The City Council on Monday heard from a line of speakers about the subject of the Confederate monument just south of the vehicle entrance to Battle Park.

In a 6-1 vote earlier during the regular meeting, the council approved a resolution formalizing the specifics of a 6-1 vote during the June 2 budget work session to remove the statue, which dates to 1917 and is just south of the U.S. 64 interchange with Benvenue Road.

The council’s action calls for putting the statue in storage in a safe place, pending further direction from the council.

Additionally on Monday evening, the council without dissent approved a resolution against racial injustice and declaring black lives matter.

Not long after the votes, the public input phase of Monday evening’s meeting began, with quite a number of supporters of the removal of the monument being whites and African Americans.

The council’s action on June 2 came about 48 hours after a peaceful protest at the monument, with the focus being on George Floyd, the African American who died on May 25 while in police custody in Minneapolis and whose death resulted in riots in cities nationwide.

One of the speakers on Monday evening who supported removing the monument was Mike Parker, who told the council, “We should not be celebrating or honoring the Confederacy. They lost.”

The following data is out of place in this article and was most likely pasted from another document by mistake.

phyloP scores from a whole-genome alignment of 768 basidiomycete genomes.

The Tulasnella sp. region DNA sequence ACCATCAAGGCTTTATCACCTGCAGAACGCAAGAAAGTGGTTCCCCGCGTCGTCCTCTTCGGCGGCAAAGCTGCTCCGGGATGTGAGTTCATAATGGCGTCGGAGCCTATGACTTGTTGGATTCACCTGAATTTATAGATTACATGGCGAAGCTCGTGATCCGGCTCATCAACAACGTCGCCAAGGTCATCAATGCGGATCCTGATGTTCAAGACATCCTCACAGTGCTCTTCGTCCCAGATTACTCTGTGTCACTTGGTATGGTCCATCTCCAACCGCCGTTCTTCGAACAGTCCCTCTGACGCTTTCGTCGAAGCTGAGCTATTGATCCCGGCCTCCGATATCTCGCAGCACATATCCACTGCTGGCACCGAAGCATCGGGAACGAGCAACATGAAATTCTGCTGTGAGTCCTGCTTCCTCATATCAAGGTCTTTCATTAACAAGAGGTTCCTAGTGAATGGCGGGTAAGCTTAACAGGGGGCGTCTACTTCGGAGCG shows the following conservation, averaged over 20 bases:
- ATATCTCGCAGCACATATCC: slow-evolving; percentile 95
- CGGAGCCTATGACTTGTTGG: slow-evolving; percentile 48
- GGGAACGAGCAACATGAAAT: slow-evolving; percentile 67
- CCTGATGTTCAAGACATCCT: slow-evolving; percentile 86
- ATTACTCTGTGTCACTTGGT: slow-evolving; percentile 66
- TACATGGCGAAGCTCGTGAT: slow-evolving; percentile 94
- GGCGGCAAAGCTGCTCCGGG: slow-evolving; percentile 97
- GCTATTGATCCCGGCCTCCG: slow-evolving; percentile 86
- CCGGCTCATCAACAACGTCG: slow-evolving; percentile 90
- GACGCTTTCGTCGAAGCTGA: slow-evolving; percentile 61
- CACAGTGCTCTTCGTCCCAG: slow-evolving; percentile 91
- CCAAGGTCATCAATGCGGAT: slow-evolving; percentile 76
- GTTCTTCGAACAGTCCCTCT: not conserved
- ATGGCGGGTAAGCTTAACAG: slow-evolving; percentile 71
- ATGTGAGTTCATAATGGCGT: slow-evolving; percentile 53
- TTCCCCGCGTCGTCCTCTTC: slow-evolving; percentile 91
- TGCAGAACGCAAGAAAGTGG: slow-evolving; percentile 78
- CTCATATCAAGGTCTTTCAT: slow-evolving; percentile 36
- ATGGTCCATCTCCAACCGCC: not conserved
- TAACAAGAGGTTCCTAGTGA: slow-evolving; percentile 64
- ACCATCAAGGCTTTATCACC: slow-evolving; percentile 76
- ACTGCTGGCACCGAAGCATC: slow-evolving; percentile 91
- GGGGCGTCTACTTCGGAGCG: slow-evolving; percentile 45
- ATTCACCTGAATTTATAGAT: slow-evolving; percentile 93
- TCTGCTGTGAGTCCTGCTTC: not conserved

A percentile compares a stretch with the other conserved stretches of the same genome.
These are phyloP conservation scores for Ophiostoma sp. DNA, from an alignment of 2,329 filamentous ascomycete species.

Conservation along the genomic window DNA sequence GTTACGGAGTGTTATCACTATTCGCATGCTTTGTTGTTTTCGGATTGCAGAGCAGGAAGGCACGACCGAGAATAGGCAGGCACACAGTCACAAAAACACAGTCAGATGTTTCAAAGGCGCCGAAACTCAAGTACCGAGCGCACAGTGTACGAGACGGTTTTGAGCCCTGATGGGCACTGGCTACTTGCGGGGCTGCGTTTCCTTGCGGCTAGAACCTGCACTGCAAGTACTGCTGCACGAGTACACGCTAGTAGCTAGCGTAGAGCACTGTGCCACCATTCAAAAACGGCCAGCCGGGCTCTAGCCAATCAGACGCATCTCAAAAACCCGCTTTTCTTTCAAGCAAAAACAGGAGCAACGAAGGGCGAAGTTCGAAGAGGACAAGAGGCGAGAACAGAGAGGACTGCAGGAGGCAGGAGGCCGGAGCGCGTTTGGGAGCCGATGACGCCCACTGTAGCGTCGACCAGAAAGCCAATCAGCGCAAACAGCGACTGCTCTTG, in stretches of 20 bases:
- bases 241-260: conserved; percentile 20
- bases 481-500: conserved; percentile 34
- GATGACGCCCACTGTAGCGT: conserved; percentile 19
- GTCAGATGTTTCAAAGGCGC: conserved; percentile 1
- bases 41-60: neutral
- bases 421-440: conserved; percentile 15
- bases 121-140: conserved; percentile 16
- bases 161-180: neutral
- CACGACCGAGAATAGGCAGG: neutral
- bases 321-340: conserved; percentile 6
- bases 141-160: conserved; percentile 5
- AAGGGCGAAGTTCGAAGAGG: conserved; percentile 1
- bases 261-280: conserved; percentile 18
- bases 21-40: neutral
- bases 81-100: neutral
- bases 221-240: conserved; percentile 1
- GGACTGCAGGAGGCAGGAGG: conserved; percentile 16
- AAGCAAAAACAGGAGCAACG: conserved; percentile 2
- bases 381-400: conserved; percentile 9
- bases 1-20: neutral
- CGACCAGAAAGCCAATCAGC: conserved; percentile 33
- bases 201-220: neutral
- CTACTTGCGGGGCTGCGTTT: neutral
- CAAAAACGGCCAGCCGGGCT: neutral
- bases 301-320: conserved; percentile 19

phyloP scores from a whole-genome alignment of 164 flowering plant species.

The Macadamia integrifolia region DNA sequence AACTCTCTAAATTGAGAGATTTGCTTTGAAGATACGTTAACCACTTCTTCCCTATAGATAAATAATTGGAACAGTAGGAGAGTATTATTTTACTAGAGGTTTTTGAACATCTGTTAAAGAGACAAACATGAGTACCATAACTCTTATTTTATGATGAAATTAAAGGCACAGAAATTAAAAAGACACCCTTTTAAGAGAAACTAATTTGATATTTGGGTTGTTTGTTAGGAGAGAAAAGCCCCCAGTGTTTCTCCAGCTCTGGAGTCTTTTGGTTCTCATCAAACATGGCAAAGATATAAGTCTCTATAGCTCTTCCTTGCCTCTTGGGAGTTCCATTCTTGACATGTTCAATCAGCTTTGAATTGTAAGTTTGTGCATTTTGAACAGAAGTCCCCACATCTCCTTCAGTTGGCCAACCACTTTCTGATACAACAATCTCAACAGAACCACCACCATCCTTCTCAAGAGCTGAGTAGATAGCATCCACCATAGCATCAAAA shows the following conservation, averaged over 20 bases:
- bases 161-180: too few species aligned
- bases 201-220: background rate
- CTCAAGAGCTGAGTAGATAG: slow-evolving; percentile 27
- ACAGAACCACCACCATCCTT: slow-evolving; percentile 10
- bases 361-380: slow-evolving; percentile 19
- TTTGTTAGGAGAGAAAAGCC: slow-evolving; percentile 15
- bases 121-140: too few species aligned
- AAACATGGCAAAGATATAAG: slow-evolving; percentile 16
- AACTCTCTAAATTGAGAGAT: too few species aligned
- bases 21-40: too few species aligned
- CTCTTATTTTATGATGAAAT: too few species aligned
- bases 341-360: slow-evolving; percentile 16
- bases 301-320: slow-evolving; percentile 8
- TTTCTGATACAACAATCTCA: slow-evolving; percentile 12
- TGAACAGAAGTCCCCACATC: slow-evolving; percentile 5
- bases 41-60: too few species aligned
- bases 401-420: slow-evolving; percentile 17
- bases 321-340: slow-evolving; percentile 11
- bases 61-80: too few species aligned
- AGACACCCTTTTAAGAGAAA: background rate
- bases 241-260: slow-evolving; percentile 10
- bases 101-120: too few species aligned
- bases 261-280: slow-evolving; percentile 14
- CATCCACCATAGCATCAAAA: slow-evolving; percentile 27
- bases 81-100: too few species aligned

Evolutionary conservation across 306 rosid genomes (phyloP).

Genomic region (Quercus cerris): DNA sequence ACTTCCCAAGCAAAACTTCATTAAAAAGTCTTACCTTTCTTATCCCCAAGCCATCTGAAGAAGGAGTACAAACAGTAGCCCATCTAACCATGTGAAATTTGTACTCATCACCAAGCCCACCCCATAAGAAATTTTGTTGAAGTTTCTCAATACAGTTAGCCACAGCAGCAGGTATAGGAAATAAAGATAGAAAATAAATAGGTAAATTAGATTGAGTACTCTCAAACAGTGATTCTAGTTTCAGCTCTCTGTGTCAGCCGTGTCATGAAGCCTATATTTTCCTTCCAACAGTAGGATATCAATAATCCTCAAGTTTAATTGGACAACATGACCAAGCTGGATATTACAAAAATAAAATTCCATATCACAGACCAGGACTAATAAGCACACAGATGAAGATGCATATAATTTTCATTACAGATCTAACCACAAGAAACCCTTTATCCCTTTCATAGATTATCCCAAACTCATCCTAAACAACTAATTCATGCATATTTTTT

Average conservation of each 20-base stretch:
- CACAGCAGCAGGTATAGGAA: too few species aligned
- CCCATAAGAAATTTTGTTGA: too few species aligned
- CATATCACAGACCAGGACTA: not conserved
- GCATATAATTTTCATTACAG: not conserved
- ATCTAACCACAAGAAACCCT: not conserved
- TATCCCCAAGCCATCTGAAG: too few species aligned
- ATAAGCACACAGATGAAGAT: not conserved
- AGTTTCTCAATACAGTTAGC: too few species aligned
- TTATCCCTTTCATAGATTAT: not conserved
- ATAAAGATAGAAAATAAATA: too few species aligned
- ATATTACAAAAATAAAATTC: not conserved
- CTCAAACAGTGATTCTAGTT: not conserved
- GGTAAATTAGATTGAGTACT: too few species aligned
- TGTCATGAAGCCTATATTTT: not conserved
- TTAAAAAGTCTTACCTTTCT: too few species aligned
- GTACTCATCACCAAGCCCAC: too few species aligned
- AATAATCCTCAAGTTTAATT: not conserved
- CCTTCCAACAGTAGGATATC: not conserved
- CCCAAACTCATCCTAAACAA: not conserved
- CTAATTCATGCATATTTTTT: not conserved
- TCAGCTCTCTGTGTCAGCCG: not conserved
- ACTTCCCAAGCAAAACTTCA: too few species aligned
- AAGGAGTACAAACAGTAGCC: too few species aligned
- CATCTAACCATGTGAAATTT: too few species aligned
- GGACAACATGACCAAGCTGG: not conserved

Parker added, “I am white. I’m not a person of color. I cannot stand here and tell you every single emotion and struggle others go through, but I do see the pain. I see the suffering. I hear it. I feel for them.”

Parker said the injustices going on are completely uncalled for in a nation where freedom is the main thing.

“I know it’s not right and I know that we have to do something about this,” Parker said. “We have to have these painful talks. We have to have these painful discussions or else we’ll never be able to move forward.

“How else will we right the wrongs of my ancestors?” he asked.

“I want my brothers and sisters, my friends, my neighbors, my family and my strangers that I haven’t even met yet, I want them to feel safe in this city like I do when I go walking or when I drive my car or when I go to the movie theaters,” Parker said.

“There are many things that need fixing in this country, even in this state and this city,” Parker said. “Snuffing the flame that is racism is among the top. Four hundred years of oppression does not disappear overnight when the stains are everywhere to be seen.”

Sam Whicker, who also is white, spoke of a longtime love of history yet of transitioning into the real world from high school and learning history is a lot different than what she and others were told.

Whicker said people think history is truth when history rarely is so and that the monument is not a matter of history anymore.

“And our truth right now is being shouted across the nation, across the world,” Whicker said. “And the truth is this doesn’t need to be here if it’s not right. It’s time to focus on other parts of history and it’s time to focus on moving forward — and this is a divider.

“This is separating us when we need to be building each other up and uniting and loving one another — and this is destroying us,” Whicker said.